Back to the recovery room, where my body has decided it will miscarry simultaneously while all of this foot stuff is going on. GREAT. JUST GREAT. THANKS A LOT, BODY. The anesthesiologist makes his comment and, while I know he said it in all sincerity, part of me should have been ready to mention our three missing arrows. Why didn’t I say something? Was I not ready? Is it because it’s not my normal to reveal such intimate details about our family? Did I feel like part of me would want to garner sympathy? I know I should have said something, but…I didn’t. And I should have.

Because if I don’t, who will?

It was a realization in that moment that part of losing a child is honoring their soul, no matter how brief their stay is in this world, by sharing that they are part of the family. 

I believe I have entered the final phase of grieving and healing.


Adrienne Domestic Church Ink Slingers

Thankful for Pink, Glitter, Princesses and Ballerinas

A Halloween costume, not either of my girls.
A Halloween costume advertisement that depicts well what I’m talking about.


My husband and I have been blessed with a boy and two girls, and today I would like to talk about girls.  Our girls enjoy the girly things in life, and our lives are blessed for it.

Pink, glitter, princesses and ballerinas hold little value in our American society at large.  I’m looked down upon by some for allowing my girls to enjoy being girly.  Perhaps some judge me to be forcing gender stereotypes upon my girls because they enjoy typically “girly” things, and not only do I let them, but I encourage them in enjoying the pretty things they enjoy.  Enjoyment of the pretty, frilly and feminine is viewed as weak and limiting.   I feel alone in the crowd asking, “Why is enjoying pretty and feminine things inherently weak and limiting?”

At some point in elementary school I heard the world tell me femininity was weak and limiting, and I accepted that message and rejected my femininity.  Dresses didn’t have a place in my wardrobe except maybe to be worn to Mass on Sundays.  When I chose to join the school band for intermediate school I chose to play the trumpet because it was more masculine than the other instruments I was considering.  When I needed to choose a major, I chose Computer Science, and I felt strong when people commented how surprised they were that I would have chosen such a male dominated field.  I mention these two things because they greatly shaped my social interactions for a bulk of my life as I played the trumpet for 11 years and studied and was employed in the profession of software engineering for about 15 years.  I regret neither decision because I truly enjoyed both of them, and as it turns out, these choices led me to meeting my husband in college.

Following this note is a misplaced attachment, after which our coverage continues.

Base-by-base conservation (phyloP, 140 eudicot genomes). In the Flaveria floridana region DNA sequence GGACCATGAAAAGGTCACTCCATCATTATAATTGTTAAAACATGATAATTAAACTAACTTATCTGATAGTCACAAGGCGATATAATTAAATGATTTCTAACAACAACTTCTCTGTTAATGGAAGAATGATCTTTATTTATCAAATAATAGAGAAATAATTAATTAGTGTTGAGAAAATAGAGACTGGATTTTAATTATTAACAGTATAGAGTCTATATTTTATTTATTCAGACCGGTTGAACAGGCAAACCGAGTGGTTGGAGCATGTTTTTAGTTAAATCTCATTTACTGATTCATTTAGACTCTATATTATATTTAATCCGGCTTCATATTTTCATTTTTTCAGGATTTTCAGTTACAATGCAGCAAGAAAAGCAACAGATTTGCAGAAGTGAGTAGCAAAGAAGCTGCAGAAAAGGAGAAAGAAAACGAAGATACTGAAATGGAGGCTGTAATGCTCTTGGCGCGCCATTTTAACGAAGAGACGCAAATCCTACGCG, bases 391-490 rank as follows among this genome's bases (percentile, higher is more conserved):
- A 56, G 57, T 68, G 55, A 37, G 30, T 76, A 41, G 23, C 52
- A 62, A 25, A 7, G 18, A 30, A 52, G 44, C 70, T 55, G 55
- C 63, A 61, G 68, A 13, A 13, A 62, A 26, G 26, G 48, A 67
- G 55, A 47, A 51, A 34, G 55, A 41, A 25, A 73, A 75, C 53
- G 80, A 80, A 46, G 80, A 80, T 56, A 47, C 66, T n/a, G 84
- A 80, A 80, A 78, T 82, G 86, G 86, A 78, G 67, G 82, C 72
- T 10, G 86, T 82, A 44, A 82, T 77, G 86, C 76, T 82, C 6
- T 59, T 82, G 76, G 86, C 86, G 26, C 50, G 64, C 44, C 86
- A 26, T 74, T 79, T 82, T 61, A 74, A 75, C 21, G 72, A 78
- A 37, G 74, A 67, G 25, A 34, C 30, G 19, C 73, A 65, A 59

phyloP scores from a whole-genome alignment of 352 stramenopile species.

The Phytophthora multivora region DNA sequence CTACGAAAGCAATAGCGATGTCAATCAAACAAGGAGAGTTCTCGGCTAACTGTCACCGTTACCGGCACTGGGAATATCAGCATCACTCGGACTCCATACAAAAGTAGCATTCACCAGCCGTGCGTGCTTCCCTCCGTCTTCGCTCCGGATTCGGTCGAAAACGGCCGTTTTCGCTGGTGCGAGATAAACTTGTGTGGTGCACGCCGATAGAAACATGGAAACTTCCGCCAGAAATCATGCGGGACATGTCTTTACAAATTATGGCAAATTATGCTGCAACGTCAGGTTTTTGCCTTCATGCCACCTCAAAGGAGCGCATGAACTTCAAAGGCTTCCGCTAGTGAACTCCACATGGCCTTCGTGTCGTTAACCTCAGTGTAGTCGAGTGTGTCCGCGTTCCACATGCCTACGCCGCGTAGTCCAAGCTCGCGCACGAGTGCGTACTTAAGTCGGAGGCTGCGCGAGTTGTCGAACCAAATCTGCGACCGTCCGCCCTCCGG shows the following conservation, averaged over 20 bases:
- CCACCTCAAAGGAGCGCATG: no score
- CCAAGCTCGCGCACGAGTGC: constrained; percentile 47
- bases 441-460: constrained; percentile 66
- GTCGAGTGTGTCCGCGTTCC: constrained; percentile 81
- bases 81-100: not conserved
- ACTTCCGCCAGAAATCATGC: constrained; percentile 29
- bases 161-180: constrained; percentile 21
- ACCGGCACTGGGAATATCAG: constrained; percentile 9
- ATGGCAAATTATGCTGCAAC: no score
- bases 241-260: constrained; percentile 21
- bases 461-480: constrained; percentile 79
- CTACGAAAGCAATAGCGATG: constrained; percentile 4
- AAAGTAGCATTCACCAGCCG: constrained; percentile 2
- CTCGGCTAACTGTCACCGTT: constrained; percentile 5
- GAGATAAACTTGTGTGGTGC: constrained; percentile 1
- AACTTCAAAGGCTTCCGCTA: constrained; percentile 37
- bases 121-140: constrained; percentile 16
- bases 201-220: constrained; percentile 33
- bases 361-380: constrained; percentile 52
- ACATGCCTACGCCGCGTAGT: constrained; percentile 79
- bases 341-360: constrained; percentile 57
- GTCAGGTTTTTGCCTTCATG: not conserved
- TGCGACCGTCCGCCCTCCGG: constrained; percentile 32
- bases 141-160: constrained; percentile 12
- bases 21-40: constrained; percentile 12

The only thing I regret is falling for the message that femininity is weak.  I am not weak because I am female.  I am not weak if I like feminine things.  I am not limited by appreciating the gender with which I was created.  My gender is not weak.

I’m told that as a woman, I need to suppress my fertility in order to not be oppressed.  This need of mine is so strong, I am told, that I need the government’s help in rendering myself infertile.  Furthermore, I’m told, infertility is my basic human right and my way to find equality in America.  I am told that I am being held back if the government doesn’t help me render myself as barren as a man.

Is it any wonder I learned to reject my femininity?

There is indeed a war on women.  America has no appreciation for things that are feminine.  America will eventually tell my daughters that their delight in pretty dresses and glittery nail polish is weak.  When my daughters are in middle school, America well tell them my husband and I, as their parents, don’t know how to make decisions in their best interest and that instead the school can make better parental decisions.   The school nurse will offer them a prescription for birth control pills and offer them help to obtain an abortion when the birth control fails, all without our,  their real parents,  interference.  Before they are even in high school, my girls will have heard America’s message loud and clear – they are automatically lesser because of their femininity – and that femininity needs to be stripped away in order for them to be equal to their male counterparts.